NoCo Science Education Blog: The Power of Learning Outdoors with Carol Seemueller

by Victoria Jordan
Carol Seemueller (Photo credit David Fanning)

“We stopped doing field research at Cathy Fromme Prairie because the students had too many rattlesnake encounters,” Carol Seemueller explains. “We moved to other natural areas around the city.”

Carol Seemueller, recently retired biology teacher who spent most of her career at Rocky Mountain High School in Fort Collins, made a habit of taking all of her classes outdoors for authentic field experiences as much as she was able. “Kids would light up, and they were so passionate about learning when they were doing science outdoors,” Carol says.

River Watch

From 1996 through her retirement in 2016, Carol’s students participated in River Watch, a statewide volunteer water quality-monitoring program operated in partnership between River Science and Colorado Parks and Wildlife (CPW). This citizen-science program works with voluntary stewards to monitor water quality and other indicators of watershed health and utilizes this high-quality data to educate communities and inform decision-makers about the condition of Colorado’s waters. Carol had a team of River Watch students every year that went with her to two locations monthly to collect data, one site on the Poudre River in Fort Collins, and another along Spring Creek near the high school. She and the students created wonderful memories together by exploring outdoors.

Students sample the Poudre River with Carol Seemueller as part of the River Watch program. (Photo credit David Fanning)

“One time, the students wanted to do a full moon water sample,” Carol says. “I went along with it! Why not? We had a blast in the dark trying to follow all the protocols to collect the water while laughing and splashing under the full moon. We got back to Rocky at 10 pm, and still had to process all the samples. The kids talked about that for months. Through River Watch, I created vibrant relationships with dozens of students.”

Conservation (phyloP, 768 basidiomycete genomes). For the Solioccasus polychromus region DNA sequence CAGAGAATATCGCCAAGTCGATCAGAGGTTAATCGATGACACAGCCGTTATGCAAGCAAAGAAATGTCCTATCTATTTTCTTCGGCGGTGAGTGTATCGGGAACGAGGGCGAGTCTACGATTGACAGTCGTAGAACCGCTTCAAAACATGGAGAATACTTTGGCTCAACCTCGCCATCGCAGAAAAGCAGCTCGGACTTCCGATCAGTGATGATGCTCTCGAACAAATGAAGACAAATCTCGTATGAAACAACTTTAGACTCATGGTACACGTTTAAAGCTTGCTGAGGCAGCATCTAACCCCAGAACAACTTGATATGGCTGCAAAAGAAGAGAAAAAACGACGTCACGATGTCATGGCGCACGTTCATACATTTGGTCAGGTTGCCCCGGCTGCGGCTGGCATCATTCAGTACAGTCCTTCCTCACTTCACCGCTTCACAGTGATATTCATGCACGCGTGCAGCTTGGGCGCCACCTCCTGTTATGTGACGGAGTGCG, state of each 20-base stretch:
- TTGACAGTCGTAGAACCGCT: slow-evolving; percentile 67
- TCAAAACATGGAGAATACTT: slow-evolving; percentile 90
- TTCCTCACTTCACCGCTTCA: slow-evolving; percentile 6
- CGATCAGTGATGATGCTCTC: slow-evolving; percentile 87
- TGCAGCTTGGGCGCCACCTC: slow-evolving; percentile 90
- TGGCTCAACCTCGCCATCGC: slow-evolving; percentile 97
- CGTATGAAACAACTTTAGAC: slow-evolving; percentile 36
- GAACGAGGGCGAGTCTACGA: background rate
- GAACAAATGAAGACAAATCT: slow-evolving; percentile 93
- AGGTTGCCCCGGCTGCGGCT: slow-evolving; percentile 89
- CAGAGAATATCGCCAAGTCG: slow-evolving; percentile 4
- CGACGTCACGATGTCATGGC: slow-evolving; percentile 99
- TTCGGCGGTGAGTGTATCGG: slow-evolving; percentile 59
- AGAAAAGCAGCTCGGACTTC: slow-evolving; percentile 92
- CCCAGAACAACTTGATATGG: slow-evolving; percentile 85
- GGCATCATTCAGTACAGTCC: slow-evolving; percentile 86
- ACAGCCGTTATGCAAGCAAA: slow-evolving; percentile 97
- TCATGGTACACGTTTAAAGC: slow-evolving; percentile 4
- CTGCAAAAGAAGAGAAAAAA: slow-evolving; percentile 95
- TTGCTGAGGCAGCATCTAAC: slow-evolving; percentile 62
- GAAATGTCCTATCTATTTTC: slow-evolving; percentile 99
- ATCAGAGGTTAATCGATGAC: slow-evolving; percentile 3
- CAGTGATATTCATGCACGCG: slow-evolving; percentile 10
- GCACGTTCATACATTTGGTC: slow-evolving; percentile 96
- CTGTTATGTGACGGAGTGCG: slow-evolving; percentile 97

Students process river samples as part of the River Watch program. (Photo credit David Fanning)

“We had a collection day scheduled shortly after the big flood in 1997. When we got to Spring Creek, it was unrecognizable. The students were so excited to collect the water that we couldn’t resist. I kept them safe, but a city worker reprimanded us for being too close to the floodwaters. “I know those students will never forget the oily sheen on the water’s surface, the dramatic change in substrate, the missing gravity bridge.”

Sampling Spring Creek in all seasons helped high school students develop a love of science and nature. (Photo credit Dave Swartz)

In 2011, the students collected invasive bullfrog tadpoles and brought them back to the classroom to raise. Carol infused lessons on this species into her biology class because of the curiosity of her River Watch kids. After the High Park fire in 2012, there was so much ash in the Poudre River that it really impacted their water quality data. Then, following the post-fire flood in 2013, there were no more bullfrogs in the river!

“Students were curious about things when they could study patterns and ask their own questions. The High Park fire created a lot of interesting questions. Comparing two water sources always produced questions! When students ask their own questions, they dig deeper into the subject and their curiosity inspires learning.”

Learning Outside

“When students read about something, they might learn something about it. However, putting your hands and feet in it, feeling it, and walking with it creates personal knowledge through experience and brings a passion to the learning that will never be forgotten.”

Biology students collect macroinvertebrates for a biodiversity/water quality study in the Poudre River. (Photo credit David Fanning)

Carol explains that it is much easier to create bookwork lessons than it is to manage authentic science experiences whether they are in-class labs or outdoor field work. Additionally, there are so many barriers these days to getting kids outdoors that teachers often give up. Between composing a permission slip with all the legal requirements included, and then collecting them back from every student; the near impossibility of getting a bus at the times they are needed, and then finding the money to pay for them; figuring out a way to cover classes or students who are not attending the field trip; pushback from other teachers, parents, or administrators who don’t understand the value of the field trip, it’s a wonder we get kids outside at all anymore! Carol managed to do it consistently.

High flow bucket collection at the Poudre River. (Photo credit David Fanning)

“Field work feeds the teacher’s soul!” Carol exclaims with excitement. “The payback is tremendous! Barriers fall away when I feel the students’ excitement during the trip, and hear kids talking on the bus saying things like, “Why don’t we do this more often?”